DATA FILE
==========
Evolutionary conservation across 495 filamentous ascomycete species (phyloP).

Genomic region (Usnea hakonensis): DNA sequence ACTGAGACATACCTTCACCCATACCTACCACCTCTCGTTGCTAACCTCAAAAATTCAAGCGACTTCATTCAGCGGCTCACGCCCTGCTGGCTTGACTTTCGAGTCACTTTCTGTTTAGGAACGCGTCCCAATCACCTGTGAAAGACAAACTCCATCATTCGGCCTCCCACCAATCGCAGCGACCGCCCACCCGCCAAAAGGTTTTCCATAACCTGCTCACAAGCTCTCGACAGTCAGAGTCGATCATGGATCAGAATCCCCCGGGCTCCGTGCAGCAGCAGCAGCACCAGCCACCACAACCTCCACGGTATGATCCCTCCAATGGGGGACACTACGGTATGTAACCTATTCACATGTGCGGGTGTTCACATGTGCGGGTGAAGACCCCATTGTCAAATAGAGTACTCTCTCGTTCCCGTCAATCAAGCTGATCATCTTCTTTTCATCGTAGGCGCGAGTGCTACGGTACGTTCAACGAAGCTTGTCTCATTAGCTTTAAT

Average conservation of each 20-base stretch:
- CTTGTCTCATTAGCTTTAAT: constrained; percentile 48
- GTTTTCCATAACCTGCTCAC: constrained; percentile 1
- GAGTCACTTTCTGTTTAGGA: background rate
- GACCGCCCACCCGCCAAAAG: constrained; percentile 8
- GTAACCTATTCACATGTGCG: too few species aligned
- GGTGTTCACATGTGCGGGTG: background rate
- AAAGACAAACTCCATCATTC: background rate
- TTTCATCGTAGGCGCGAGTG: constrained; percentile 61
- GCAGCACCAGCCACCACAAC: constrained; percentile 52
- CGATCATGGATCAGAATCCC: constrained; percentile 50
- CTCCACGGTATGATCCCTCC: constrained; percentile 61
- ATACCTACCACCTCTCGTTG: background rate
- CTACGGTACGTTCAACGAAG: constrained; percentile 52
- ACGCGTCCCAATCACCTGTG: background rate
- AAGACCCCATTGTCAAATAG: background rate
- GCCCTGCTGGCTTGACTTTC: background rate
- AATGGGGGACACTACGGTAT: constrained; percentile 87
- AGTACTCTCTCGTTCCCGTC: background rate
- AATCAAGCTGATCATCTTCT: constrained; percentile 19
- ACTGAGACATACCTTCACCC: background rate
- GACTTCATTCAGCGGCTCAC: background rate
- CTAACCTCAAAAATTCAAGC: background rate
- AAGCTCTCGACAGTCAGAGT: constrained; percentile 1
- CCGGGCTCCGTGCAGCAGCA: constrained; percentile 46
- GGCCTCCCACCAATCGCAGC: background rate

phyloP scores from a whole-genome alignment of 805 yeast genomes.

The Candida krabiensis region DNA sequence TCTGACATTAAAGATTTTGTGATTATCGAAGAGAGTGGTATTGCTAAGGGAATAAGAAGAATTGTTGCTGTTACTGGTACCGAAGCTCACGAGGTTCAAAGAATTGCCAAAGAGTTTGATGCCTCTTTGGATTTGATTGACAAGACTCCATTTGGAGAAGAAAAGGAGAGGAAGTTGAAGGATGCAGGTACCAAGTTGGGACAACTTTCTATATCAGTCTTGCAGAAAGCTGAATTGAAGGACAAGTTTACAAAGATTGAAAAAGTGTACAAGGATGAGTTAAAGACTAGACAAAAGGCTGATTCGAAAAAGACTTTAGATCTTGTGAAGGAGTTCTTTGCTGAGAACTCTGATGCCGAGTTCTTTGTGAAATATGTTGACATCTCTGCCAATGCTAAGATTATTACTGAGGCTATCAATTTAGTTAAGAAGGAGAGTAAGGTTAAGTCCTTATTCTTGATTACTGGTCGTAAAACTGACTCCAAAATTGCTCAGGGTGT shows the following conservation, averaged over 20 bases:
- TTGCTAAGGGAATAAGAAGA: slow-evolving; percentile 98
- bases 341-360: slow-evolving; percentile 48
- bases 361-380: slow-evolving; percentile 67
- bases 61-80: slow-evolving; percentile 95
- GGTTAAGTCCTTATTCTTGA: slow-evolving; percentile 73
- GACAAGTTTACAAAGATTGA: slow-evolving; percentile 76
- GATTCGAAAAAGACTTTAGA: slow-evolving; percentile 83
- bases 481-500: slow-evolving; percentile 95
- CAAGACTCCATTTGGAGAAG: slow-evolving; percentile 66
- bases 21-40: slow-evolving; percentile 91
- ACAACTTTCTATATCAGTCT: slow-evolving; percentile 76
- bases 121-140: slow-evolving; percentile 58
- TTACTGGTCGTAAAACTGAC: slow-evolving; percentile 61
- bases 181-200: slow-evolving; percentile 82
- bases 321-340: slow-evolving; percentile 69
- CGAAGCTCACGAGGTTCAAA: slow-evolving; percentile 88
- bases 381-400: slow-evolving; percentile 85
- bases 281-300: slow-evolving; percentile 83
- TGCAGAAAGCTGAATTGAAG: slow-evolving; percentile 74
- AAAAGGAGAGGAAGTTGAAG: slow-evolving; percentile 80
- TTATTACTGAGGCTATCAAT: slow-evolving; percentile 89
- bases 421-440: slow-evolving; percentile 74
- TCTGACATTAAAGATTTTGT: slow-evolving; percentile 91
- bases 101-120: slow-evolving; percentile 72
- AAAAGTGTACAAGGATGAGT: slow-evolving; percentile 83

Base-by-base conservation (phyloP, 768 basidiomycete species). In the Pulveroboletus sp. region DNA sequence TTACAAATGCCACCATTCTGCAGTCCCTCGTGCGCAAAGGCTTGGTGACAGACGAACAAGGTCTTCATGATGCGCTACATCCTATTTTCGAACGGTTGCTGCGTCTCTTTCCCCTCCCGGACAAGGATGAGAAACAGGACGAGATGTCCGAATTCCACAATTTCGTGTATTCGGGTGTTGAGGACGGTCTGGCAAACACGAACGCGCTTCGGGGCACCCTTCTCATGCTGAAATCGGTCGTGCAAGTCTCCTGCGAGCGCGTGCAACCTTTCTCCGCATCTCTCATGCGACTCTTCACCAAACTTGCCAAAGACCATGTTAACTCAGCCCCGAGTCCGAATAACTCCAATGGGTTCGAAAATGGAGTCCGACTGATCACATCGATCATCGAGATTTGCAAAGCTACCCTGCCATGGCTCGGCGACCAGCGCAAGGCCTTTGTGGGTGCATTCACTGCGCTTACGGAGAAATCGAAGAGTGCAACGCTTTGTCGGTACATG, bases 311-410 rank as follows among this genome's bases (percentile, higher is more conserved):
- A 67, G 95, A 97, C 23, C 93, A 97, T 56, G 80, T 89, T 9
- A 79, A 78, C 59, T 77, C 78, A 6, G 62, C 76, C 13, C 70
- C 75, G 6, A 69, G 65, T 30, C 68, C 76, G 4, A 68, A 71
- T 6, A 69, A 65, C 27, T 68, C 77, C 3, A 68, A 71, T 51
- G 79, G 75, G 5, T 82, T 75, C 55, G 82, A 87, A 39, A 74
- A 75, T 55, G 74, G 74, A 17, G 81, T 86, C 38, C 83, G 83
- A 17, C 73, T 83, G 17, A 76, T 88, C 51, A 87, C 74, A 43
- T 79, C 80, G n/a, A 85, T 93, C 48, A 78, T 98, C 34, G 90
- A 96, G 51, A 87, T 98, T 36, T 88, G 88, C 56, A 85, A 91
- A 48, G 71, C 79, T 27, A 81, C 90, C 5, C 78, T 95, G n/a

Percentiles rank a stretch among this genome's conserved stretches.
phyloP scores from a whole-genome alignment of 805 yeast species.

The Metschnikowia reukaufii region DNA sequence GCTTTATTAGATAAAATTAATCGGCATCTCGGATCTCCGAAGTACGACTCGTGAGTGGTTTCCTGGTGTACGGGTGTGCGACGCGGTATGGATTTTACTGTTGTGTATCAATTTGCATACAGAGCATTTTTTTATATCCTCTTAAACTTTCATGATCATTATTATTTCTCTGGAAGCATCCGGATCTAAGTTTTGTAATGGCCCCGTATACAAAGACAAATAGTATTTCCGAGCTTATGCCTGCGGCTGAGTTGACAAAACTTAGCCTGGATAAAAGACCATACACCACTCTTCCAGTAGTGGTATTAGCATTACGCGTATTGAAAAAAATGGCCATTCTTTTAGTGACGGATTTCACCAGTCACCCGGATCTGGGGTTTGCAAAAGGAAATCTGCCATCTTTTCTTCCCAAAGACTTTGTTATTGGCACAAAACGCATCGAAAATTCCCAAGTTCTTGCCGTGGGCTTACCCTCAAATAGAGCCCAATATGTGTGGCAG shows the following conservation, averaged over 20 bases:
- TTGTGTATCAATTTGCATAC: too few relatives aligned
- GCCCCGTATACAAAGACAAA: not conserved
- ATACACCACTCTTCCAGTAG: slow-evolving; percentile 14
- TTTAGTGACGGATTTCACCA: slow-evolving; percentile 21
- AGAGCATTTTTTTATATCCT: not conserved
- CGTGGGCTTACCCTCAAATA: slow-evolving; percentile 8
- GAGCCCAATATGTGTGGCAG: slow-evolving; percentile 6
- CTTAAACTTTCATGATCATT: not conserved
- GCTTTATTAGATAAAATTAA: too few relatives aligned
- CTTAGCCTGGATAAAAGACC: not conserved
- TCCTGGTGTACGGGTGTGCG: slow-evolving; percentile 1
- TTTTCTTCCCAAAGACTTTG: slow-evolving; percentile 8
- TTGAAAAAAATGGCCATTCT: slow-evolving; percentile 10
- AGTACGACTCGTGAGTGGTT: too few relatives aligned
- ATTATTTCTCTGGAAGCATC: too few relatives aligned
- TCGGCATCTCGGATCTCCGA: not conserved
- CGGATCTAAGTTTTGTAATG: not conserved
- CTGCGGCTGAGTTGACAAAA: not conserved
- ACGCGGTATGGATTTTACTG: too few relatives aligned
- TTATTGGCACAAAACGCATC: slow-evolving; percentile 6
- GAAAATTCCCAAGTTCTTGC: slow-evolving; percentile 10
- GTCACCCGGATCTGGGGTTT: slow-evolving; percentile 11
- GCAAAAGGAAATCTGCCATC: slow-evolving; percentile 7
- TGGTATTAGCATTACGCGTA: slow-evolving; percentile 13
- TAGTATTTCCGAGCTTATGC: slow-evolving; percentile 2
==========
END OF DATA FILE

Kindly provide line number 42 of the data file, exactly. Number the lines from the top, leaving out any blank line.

- bases 121-140: slow-evolving; percentile 58